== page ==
Dry goods | Nick Szabo: The origin of money (Part-6): spoils and infringement compensation


In the orangutan community and even in the hunting-collection culture (and its approximate culture), the mortality caused by violence is much higher than the corresponding value in modern civilization. This situation can at least be traced back to our common ancestor with chimpanzees – the orangutan community is always in confrontation.

Wars include killings, disability, torture, kidnapping, rape, and extortion of tributes with such fate. When two neighboring tribes are in peace, usually one party will contribute to the other party. Tributes can also be used to conclude alliances and achieve economies of scale in war. Most of the time, this is a form of exploitation that gives the victor a greater benefit than applying further violence .

Generally speaking, after the victory in the war, it is followed by the real value transfer of the winner to the winner. Formally, this shift is usually manifested by the plundering of the victors and the desperate hiding of the defeated. More commonly, the loser must tribute to the winner on a regular basis. At this time, there was a triple coincidence problem. Sometimes, this problem can be avoided by reconciling the supply of the defeated and the needs of the victor in a complex way. But, in real time, the original currency provides a better way – a well-recognized value medium that can greatly simplify payment terms – which is important in an era when terms cannot be recorded or remembered . In some cases, such as shells in Iriquois Confederacy, collectibles can also be used as original souvenirs, although not as precise as words, but can be used to help recall the terms. For the winner, the collectible offers a way to get as close as possible to the Laf's optimal tax rate when collecting tributes (Translator's Note: Laffer is a well-known economist who proposed tax cuts, his theory Yes, within a certain range, as the tax rate increases, the tax collected by the government will rise; but after a certain degree, the tax will fall because of the increase in tax rate, because people do not want to work.) For the losers, because the collectibles can be hidden, they can "underreport the property", so that the winners do not have so much wealth, so they levy some tributes. The hidden collection also provides an insurance against the insatiable predators . It is because of this hidden nature that the wealth of primitive societies has escaped the attention of missionaries and anthropologists. Only archaeologists can discover these hidden wealth.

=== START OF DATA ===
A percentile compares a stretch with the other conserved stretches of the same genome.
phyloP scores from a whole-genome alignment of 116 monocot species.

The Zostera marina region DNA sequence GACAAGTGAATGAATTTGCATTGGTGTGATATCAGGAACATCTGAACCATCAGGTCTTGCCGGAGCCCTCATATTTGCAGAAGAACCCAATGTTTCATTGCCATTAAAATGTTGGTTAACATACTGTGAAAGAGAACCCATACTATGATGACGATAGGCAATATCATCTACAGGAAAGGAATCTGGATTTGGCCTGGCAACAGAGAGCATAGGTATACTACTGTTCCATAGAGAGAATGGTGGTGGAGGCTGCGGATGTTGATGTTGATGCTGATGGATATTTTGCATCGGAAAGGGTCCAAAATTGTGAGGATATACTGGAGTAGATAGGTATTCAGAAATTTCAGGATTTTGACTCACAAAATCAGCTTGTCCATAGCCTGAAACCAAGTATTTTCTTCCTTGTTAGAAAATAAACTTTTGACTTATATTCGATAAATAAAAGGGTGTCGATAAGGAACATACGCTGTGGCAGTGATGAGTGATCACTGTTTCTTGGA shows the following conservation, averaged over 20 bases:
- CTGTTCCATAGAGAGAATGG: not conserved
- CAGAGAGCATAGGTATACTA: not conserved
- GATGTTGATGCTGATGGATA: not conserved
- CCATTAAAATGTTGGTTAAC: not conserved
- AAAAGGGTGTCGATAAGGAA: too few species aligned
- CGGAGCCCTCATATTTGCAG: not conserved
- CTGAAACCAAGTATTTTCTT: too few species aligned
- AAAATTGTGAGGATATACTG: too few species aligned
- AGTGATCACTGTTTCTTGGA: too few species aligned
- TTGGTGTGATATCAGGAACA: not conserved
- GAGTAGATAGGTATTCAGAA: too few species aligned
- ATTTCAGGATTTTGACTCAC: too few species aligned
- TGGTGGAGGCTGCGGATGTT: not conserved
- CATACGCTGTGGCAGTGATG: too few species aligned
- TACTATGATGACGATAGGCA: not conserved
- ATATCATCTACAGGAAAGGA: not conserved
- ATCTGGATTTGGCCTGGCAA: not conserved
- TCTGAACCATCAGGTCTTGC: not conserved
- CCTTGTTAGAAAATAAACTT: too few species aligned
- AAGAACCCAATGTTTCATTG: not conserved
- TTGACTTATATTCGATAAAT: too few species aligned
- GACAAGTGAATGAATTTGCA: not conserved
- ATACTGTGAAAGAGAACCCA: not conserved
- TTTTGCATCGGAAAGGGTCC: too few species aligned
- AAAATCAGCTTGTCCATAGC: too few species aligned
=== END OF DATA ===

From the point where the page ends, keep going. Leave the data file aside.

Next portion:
The concealment of collectibles and other strategies has given collectors and predators a common problem faced by modern tax collectors – how to estimate the wealth they can extract . Although value measurement is a problem in many types of transactions, it is more than a hostile taxation and tribute. After doing a very difficult and unintuitive trade-off, coupled with a series of visits, audits and collections, the tribute finally maximized the benefits, even though the results were very expensive for the tribute.

Suppose a tribe wants to levy tributes to several nearby defeated tribes, and they must estimate how much value can be extracted from each tribe. The wrong way of estimating will allow some tribes to hide their wealth, while over-squeezing other tribes, causing the damaged tribes to gradually shrink, and the gaining tribes can be relatively less tribute. In all of these cases, the victors are likely to get more out of them by using better rules. This is the guiding role of the Laffer curve on tribal wealth.

The Laffer curve was proposed by the distinguished economist Arthur Laffer to analyze the tax revenue problem: as the tax rate rises, the tax revenue will rise, but it will rise more and more slowly, because there will be more and more tax evasion And, most importantly, it inhibits the motivation of people to participate in taxable activities. For the above reasons, there is a certain tax rate that can maximize tax revenue. Increasing the tax rate above the Laf's optimal tax rate will reduce government revenue. Ironically, the Laffer curve is often used to advocate low tax rates, although it is itself a theory of maximizing government tax revenues, rather than a tax theory that maximizes social welfare or maximizes individual satisfaction.